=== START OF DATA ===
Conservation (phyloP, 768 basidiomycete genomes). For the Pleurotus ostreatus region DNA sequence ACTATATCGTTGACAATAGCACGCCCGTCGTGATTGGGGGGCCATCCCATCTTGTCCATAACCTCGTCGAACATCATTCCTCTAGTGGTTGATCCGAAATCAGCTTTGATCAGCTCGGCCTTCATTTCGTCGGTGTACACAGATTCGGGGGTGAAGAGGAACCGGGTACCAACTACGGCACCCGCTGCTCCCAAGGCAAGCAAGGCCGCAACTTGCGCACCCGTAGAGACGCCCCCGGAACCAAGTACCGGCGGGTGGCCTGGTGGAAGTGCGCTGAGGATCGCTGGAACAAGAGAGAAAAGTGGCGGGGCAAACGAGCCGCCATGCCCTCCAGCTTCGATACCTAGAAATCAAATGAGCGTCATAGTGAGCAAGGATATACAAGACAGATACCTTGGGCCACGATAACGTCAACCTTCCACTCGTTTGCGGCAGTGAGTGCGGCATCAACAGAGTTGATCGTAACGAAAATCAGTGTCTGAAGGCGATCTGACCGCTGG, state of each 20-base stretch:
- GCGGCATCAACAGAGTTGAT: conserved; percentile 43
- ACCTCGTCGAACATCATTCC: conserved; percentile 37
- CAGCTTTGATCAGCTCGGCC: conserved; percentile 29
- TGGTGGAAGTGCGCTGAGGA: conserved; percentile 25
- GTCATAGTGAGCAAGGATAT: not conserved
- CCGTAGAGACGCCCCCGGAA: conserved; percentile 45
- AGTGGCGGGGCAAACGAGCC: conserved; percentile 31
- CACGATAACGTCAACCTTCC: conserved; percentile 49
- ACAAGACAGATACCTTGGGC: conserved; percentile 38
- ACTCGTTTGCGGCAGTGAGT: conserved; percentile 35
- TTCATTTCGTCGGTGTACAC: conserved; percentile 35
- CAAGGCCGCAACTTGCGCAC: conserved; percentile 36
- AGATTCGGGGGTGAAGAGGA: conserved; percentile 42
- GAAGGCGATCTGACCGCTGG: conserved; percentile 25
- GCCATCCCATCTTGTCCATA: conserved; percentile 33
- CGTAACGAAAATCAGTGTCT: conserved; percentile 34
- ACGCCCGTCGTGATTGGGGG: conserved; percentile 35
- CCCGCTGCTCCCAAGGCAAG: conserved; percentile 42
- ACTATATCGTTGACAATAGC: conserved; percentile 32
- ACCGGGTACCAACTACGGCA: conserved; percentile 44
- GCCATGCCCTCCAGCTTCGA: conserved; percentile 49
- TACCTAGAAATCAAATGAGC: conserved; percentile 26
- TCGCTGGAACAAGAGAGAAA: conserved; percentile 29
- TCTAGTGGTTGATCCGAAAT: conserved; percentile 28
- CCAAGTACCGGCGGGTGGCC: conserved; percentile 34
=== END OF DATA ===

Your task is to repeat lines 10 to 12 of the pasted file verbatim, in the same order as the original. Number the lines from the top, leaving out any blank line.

- ACAAGACAGATACCTTGGGC: conserved; percentile 38
- ACTCGTTTGCGGCAGTGAGT: conserved; percentile 35
- TTCATTTCGTCGGTGTACAC: conserved; percentile 35